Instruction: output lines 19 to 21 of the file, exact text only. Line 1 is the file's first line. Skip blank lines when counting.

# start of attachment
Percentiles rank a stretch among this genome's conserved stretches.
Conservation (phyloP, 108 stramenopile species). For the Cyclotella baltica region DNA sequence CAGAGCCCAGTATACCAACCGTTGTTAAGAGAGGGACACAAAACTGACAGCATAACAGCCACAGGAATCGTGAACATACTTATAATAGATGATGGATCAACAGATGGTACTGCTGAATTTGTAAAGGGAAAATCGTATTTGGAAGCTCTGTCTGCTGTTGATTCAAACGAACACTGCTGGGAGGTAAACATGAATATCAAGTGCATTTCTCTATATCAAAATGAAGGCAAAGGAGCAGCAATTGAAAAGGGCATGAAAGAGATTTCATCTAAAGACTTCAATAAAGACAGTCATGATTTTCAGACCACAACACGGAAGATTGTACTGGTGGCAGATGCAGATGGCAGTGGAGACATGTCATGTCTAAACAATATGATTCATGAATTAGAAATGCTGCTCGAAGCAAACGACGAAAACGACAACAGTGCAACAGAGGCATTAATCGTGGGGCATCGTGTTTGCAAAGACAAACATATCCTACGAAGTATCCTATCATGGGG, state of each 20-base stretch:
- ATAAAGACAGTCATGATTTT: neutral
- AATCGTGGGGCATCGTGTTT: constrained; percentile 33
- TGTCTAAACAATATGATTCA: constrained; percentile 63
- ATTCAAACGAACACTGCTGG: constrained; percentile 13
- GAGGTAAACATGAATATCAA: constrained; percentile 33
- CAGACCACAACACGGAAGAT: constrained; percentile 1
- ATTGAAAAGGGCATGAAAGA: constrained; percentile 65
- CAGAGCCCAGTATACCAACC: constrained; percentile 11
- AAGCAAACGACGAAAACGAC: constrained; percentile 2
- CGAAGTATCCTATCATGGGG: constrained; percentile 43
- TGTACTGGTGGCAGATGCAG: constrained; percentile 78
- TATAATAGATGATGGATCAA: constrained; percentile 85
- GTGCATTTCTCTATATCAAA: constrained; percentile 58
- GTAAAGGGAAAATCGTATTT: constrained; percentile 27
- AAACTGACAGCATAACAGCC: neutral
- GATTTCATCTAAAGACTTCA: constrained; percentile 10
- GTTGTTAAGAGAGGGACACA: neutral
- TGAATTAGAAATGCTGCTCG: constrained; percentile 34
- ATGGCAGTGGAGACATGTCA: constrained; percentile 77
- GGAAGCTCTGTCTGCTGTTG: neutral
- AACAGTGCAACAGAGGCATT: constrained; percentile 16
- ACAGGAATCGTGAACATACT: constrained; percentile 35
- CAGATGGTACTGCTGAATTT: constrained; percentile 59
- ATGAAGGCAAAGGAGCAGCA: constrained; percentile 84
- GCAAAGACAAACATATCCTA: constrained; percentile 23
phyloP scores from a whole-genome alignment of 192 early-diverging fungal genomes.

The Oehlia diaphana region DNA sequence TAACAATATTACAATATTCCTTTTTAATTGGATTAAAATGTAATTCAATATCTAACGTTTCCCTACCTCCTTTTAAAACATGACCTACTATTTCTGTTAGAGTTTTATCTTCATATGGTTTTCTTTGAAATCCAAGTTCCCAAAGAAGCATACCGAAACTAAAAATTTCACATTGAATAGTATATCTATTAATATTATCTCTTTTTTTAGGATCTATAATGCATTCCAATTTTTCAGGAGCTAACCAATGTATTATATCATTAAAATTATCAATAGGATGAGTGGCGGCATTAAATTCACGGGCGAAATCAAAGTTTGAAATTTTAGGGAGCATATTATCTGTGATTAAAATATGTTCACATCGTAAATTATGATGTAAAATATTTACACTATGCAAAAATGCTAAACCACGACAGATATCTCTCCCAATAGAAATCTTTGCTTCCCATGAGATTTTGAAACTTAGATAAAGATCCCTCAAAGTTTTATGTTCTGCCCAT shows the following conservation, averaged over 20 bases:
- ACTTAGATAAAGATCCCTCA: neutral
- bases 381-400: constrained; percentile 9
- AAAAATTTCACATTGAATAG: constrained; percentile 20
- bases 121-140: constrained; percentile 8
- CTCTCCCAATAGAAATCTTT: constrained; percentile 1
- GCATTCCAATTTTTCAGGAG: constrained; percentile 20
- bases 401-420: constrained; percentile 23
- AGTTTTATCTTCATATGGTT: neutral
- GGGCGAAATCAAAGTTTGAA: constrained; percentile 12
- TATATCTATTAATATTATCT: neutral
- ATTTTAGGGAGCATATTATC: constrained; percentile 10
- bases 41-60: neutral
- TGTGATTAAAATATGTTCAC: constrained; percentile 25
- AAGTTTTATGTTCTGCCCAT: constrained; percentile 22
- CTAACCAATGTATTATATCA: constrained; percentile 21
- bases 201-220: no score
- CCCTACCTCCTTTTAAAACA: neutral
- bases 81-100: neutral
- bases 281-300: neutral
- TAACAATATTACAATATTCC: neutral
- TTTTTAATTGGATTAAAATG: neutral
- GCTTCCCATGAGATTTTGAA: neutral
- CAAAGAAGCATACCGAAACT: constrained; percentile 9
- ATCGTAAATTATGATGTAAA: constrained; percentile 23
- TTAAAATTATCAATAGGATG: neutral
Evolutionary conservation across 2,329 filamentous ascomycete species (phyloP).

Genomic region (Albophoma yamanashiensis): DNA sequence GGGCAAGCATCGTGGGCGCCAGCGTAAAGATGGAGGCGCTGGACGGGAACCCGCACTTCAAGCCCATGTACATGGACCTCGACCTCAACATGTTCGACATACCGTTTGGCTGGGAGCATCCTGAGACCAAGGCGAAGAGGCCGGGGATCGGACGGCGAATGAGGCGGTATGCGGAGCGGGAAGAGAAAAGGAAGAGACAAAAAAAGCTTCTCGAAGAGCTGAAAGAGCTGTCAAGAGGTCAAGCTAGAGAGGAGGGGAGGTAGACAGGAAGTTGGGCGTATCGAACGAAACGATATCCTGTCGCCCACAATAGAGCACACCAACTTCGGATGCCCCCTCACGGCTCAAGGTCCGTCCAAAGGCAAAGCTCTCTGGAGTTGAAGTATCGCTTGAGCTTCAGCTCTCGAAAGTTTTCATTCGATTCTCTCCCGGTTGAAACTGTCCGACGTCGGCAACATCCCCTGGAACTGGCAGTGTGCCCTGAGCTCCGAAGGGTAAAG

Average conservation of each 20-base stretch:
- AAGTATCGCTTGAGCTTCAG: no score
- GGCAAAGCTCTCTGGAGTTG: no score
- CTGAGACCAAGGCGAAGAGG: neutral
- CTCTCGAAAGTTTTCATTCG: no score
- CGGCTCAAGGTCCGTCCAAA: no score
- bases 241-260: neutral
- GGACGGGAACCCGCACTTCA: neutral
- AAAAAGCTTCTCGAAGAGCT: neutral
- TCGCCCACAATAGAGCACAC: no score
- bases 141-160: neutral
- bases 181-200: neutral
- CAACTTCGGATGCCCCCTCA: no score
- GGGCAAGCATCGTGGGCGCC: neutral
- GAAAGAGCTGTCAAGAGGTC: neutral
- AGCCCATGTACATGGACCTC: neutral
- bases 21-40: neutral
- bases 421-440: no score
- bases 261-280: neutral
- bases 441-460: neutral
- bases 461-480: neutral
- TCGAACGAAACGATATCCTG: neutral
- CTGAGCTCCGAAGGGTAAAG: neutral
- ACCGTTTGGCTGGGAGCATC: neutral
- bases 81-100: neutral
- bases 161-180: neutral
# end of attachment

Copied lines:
- GTTGTTAAGAGAGGGACACA: neutral
- TGAATTAGAAATGCTGCTCG: constrained; percentile 34
- ATGGCAGTGGAGACATGTCA: constrained; percentile 77